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2251 S Burnside Ave
Gonzales, LA
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Physical Therapy for Hip Replacement, Part 1

Patients with osteoarthritis that is particularly severe and unresponsive to the conservative treatments will usually require total hip replacement surgery, also referred to as total hip arthroplasty. Severely degenerated joints can be treated by fusion (arthrodesis) or replacement with an artificial joint (arthroplasty). After surgery, it is extremely important to begin physical therapy immediately. In fact, it is common for physical therapy to begin the day after surgery.


In this series, we will discuss total hip replacement therapy. Although this is considered one of the most successful surgeries conducted in the world today, immediate physical therapy following surgery is a critical component that cannot be stressed enough.

What is a total hip replacement?

A total hip replacement is a surgical procedure whereby the diseased cartilage and bone of the hip joint is surgically replaced with artificial materials. The hip joint is composed of a ball and socket joint. The socket is a cup-shaped structure in the pelvis called the acetabulum. The ball is the head of the thighbone (femur). Total hip joint replacement involves surgical removal of the diseased ball and socket and replacing them with a metal or ceramic ball and stem inserted into the femur bone and an artificial plastic or ceramic cup socket. The metallic artificial ball and stem are referred to as the femoral prosthesis and the plastic cup socket is the acetabular prosthesis. The prosthesis is inserted into the central core of the femur, then fixed with a bony cement called methylmethacrylate. Alternatively, there is a prosthesis that does not use cement. Instead, this prosthesis has microscopic pores which allow bone material to grow into the prosthesis stem from the normal femur. This "cementless" hip lasts much longer and is especially suited for younger patients.


Total Hip Joint Replacement Rehabilitation

Patients should begin therapy immediately following total hip joint replacement surgery. It is common to begin some minor physical therapy while sitting in a chair the first day after surgery. Over time, rehabilitation will incorporate stepping, walking, and even climbing. Initially, the patient will require the use of supportive devices such as a walker or crutches. While exercise is taking place, the therapist will monitor the patient’s level of pain. Although some degree of discomfort is normal, in most cases, the patient will quickly gain substantial relief from the preoperative pain for which the total hip replacement was performed.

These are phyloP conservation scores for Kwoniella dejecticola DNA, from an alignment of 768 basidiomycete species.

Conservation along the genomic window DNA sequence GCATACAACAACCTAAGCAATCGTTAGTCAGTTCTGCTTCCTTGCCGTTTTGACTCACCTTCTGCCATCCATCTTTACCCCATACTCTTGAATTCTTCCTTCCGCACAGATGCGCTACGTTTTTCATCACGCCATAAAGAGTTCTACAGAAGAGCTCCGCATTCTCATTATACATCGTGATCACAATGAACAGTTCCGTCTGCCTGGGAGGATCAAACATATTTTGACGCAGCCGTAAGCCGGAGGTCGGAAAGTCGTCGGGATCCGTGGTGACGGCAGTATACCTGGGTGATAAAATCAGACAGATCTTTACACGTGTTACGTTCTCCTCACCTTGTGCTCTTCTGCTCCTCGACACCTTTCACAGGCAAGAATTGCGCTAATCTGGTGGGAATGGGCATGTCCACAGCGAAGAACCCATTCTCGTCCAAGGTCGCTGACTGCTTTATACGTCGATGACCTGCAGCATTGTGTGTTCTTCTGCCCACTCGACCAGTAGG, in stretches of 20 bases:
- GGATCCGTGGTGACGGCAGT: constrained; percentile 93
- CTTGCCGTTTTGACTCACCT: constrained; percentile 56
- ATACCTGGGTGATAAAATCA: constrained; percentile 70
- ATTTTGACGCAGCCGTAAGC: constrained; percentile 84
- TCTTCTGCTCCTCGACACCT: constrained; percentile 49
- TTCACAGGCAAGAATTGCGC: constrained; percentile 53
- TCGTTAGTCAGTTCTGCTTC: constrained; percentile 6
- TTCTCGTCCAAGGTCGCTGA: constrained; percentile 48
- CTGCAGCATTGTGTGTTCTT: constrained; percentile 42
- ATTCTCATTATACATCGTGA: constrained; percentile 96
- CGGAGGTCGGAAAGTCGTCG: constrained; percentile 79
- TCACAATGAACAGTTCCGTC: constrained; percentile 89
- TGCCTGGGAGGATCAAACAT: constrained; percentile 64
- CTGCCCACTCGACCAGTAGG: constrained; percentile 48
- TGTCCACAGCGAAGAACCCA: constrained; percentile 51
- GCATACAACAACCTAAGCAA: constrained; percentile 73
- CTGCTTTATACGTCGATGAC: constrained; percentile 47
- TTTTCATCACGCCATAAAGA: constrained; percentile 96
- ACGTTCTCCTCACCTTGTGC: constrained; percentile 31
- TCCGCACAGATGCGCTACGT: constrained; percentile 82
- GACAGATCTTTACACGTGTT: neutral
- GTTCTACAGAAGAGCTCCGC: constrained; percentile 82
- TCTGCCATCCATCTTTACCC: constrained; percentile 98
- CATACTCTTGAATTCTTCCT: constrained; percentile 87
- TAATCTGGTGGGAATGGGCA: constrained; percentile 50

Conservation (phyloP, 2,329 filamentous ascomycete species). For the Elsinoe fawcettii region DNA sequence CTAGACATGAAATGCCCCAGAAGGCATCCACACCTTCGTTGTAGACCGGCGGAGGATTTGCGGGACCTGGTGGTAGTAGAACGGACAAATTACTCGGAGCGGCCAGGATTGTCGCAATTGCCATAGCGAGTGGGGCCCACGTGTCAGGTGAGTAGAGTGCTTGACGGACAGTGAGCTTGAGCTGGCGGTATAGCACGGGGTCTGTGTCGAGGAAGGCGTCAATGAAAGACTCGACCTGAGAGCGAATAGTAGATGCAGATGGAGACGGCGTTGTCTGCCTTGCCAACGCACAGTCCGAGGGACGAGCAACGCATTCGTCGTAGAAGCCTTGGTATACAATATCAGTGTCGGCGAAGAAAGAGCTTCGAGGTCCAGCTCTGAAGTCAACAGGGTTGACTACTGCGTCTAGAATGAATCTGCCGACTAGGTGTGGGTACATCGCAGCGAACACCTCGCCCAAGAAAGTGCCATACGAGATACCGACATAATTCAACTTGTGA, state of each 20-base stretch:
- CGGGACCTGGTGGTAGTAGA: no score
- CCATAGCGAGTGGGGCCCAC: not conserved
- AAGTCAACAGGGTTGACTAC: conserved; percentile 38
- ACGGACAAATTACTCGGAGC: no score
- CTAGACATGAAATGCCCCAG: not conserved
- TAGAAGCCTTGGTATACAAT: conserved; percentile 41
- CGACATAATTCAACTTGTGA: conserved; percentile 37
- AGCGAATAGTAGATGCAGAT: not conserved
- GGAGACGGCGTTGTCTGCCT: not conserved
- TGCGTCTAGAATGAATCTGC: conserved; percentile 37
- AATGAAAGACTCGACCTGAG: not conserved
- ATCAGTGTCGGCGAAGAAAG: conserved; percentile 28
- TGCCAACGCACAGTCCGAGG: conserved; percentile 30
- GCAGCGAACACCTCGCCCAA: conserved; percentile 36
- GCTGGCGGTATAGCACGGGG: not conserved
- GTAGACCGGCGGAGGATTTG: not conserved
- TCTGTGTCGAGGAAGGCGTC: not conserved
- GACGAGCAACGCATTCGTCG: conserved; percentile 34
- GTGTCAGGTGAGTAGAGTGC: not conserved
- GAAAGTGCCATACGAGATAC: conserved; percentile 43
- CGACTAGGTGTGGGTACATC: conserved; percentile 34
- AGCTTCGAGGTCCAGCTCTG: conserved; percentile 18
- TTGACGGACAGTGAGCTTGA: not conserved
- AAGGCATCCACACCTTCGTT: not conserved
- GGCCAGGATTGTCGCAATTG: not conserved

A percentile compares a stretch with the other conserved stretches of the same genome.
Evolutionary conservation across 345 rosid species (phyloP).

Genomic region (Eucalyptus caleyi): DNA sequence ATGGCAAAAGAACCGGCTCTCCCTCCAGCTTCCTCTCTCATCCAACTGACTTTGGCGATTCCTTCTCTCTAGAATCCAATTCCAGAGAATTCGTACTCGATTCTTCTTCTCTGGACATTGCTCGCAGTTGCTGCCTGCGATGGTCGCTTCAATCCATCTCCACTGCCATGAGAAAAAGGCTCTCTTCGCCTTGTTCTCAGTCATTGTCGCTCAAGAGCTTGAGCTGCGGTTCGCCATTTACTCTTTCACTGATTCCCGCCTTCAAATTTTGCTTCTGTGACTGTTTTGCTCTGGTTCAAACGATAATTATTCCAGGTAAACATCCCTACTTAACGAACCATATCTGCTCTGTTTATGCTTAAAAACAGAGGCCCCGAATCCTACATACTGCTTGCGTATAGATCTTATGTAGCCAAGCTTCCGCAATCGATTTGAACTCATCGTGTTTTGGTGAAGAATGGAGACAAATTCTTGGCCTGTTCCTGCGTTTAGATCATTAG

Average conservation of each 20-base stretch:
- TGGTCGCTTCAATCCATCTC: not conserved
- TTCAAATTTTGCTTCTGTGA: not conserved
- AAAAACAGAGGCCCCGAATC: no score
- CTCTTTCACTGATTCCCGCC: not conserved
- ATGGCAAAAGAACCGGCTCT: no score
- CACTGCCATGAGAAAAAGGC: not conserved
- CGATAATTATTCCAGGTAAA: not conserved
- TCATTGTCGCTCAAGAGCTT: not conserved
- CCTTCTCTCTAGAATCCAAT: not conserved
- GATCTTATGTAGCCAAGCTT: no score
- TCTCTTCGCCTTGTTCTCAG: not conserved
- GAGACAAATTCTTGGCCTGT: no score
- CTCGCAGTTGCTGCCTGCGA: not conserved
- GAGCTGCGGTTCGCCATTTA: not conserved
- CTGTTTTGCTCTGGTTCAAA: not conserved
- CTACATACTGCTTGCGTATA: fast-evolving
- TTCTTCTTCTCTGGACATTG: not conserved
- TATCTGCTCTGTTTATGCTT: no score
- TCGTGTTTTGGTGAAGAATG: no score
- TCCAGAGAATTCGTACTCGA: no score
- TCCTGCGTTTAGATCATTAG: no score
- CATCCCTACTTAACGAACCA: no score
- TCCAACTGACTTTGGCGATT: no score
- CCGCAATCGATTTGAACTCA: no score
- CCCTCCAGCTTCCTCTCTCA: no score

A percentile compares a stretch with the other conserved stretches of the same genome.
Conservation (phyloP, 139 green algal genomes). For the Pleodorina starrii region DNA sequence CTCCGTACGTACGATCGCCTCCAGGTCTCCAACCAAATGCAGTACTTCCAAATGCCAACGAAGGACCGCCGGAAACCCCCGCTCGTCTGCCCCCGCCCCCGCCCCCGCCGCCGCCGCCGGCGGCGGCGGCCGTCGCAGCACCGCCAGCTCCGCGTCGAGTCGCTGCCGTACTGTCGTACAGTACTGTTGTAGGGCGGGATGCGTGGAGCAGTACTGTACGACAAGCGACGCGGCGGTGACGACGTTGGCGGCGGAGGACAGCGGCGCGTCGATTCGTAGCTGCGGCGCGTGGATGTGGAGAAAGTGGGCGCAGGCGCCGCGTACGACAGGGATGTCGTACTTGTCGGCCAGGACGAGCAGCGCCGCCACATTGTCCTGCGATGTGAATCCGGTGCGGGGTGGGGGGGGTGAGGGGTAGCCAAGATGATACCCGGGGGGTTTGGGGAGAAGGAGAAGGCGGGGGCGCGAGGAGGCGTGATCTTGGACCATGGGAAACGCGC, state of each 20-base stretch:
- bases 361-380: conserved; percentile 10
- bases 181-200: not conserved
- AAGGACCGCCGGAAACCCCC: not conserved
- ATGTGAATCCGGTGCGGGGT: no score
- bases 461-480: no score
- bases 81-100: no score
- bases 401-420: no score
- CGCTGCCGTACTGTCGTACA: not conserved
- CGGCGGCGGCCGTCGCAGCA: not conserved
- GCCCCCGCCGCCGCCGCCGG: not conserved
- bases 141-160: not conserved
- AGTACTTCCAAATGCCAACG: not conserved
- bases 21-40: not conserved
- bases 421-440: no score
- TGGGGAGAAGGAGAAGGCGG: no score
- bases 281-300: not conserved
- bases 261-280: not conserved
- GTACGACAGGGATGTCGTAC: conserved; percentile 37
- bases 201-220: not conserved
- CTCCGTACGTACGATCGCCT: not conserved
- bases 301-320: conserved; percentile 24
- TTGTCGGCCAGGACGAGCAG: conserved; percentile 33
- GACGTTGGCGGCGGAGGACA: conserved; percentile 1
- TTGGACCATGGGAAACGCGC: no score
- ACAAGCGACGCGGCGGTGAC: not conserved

Physical therapy is extremely important in the overall outcome of any joint replacement surgery. The goals of physical therapy are to:

  • prevent contractures,
  • improve patient education, and
  • strengthen muscles around the hip joint through controlled exercises.

Scarring of the tissues around the joint cause contractures. Contractures do not permit full range of motion and therefore impede mobility of the replaced joint. Patients are instructed in specific body posturing techniques, such as sitting and using an elevated toilet seat. Heavy lifting, bending at the waist, and unusual stress activities are discouraged. Patients are instructed not to cross their legs because of the risk of dislocating the replaced joint. They are instructed to use a pillow between the legs when lying on the non-operated side in order to prevent the operated lower extremity from crossing over the midline. Patients are instructed in specific home exercise programs to strengthen the muscles around the buttock and thigh. Patients usually attend outpatient physical therapy for some period of time while incorporating home exercises regularly into their daily living.

Occupational therapists are also part of the rehabilitation process. These therapists educate the patients about the adaptive equipment that is available and the proper ways to do their "ADLs" or activities of daily living. They also review precautions with the patients related to everyday activities.


Next week, we will go over other post-operative procedures and discuss the patient’s prognosis of success.

And remember: if you are in need of post-operative total hip replacement therapy, the professionals at Excel Rehabilitation Services on Burnside Ave. in Gonzales, Louisiana will provide one-on-one care from an experienced physical therapist!


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